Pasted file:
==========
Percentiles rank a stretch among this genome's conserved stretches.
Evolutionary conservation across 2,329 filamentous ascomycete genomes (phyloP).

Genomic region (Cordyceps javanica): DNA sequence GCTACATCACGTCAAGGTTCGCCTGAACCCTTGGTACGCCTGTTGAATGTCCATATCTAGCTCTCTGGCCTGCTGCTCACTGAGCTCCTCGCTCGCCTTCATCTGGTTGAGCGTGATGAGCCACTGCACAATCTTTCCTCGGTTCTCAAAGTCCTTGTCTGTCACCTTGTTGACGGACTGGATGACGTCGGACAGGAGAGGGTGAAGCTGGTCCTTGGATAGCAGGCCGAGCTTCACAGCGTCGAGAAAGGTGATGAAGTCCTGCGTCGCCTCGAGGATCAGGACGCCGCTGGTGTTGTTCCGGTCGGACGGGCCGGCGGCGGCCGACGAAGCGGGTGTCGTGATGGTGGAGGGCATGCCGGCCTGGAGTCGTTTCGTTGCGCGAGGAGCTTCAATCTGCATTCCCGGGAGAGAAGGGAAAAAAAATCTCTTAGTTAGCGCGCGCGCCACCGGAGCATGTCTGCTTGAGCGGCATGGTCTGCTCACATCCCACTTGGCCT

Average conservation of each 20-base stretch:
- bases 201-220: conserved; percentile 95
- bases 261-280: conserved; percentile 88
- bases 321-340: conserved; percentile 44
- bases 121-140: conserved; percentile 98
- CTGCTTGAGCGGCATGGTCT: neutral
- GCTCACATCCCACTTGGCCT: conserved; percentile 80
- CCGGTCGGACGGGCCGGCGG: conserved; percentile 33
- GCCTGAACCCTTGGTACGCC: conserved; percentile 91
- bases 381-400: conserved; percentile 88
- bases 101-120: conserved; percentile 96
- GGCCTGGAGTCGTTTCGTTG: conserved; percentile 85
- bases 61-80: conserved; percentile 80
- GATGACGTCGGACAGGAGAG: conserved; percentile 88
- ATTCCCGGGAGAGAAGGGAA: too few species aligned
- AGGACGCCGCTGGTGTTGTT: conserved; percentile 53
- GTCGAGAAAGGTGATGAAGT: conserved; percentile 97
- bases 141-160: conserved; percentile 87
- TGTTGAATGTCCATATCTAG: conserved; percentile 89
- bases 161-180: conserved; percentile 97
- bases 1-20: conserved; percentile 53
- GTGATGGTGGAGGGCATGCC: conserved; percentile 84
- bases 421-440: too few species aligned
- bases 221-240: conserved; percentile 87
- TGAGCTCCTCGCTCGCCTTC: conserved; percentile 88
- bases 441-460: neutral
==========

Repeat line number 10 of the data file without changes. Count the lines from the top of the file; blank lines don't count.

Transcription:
- GCTCACATCCCACTTGGCCT: conserved; percentile 80